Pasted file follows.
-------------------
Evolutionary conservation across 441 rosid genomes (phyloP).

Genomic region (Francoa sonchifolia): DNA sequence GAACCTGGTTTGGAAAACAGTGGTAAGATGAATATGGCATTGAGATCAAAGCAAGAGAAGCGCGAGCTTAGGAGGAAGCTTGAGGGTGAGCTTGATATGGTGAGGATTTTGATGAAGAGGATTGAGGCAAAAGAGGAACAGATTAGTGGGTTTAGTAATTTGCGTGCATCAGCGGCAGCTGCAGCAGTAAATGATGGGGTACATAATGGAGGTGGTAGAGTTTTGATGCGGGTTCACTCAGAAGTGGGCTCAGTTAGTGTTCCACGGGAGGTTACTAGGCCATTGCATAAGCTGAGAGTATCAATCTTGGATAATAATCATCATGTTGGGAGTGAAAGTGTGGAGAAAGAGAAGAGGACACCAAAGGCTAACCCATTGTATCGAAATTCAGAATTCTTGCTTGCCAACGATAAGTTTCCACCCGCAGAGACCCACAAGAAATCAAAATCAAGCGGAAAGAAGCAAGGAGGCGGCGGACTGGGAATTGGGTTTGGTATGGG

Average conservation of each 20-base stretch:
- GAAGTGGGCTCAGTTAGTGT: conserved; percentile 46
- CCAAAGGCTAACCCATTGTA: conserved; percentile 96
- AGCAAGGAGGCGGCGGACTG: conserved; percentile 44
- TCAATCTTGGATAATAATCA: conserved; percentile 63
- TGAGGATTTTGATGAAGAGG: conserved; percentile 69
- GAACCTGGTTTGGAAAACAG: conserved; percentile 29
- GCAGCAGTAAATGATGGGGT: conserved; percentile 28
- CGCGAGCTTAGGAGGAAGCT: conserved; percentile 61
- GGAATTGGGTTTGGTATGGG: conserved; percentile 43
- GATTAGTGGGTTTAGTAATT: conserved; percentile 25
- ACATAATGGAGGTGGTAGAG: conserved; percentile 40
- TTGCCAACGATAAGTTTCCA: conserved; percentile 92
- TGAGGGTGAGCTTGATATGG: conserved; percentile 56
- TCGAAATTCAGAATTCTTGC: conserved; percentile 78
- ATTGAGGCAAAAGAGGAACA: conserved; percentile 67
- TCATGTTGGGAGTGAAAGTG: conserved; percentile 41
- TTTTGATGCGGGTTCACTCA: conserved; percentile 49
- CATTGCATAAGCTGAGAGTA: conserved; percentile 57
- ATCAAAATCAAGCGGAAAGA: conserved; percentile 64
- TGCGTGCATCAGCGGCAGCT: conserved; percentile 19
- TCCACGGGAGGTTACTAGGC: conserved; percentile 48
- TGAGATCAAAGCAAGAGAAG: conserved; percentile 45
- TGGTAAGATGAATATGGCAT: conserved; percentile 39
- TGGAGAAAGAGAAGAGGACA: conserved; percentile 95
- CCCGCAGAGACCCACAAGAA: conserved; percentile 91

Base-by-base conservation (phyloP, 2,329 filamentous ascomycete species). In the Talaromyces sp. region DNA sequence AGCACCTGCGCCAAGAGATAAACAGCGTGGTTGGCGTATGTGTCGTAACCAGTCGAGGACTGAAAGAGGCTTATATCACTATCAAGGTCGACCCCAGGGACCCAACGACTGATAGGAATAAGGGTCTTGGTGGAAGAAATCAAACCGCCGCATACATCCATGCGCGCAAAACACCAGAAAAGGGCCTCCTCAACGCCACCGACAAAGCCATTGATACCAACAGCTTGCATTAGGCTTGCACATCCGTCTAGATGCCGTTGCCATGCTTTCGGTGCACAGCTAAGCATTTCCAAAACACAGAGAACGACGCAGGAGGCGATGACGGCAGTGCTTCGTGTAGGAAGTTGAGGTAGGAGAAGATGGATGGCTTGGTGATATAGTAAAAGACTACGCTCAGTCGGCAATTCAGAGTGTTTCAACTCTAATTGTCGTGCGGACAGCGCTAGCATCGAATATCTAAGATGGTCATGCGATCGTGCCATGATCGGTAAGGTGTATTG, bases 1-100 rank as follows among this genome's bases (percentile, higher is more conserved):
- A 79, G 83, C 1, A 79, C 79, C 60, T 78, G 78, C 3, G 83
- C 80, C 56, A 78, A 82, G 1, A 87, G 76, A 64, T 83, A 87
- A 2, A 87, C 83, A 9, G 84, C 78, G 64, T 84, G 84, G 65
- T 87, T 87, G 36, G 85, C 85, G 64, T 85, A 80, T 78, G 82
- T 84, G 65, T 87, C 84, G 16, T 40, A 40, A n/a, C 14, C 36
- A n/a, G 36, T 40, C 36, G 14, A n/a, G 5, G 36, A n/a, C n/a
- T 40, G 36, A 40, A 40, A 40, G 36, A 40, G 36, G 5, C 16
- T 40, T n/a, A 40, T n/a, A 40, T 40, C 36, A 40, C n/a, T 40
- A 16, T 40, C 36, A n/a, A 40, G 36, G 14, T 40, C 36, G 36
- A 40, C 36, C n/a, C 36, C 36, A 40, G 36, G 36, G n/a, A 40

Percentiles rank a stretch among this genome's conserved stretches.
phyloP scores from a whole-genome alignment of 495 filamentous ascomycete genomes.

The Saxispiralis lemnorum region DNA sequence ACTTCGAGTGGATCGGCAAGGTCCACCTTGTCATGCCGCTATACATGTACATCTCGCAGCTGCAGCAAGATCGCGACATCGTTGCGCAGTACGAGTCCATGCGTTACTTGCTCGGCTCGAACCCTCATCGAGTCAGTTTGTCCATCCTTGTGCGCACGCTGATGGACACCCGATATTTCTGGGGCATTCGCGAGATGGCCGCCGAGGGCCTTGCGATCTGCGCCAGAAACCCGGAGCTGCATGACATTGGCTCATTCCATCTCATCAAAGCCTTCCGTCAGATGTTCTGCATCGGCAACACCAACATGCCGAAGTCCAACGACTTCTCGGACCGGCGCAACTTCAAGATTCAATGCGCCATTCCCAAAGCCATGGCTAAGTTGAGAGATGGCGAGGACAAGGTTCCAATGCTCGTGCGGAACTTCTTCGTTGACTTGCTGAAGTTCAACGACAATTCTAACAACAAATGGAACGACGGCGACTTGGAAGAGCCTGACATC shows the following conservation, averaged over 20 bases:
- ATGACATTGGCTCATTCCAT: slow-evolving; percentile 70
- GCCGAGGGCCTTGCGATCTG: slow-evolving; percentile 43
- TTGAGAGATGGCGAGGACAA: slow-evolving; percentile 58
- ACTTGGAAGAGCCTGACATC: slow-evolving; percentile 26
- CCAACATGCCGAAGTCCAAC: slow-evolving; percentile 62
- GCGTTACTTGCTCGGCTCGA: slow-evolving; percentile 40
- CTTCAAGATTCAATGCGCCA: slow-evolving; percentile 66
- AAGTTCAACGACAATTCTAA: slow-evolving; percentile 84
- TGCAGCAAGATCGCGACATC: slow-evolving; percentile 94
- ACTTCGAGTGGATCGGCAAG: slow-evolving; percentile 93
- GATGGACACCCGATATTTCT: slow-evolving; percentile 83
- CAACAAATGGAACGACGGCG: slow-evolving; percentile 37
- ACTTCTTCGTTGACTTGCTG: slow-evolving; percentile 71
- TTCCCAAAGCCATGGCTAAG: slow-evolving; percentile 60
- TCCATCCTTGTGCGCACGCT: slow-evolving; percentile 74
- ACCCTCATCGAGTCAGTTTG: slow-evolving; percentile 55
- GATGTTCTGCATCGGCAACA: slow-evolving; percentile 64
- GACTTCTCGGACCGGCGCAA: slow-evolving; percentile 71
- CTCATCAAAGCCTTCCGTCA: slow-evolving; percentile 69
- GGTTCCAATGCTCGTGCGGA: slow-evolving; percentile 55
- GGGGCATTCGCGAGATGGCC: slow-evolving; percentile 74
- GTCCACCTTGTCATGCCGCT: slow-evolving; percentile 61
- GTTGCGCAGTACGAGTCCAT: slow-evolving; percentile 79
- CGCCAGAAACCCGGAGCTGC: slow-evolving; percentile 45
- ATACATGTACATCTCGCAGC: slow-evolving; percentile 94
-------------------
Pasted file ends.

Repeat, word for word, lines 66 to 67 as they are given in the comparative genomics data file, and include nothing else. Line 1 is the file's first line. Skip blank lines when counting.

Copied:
- CGCCAGAAACCCGGAGCTGC: slow-evolving; percentile 45
- ATACATGTACATCTCGCAGC: slow-evolving; percentile 94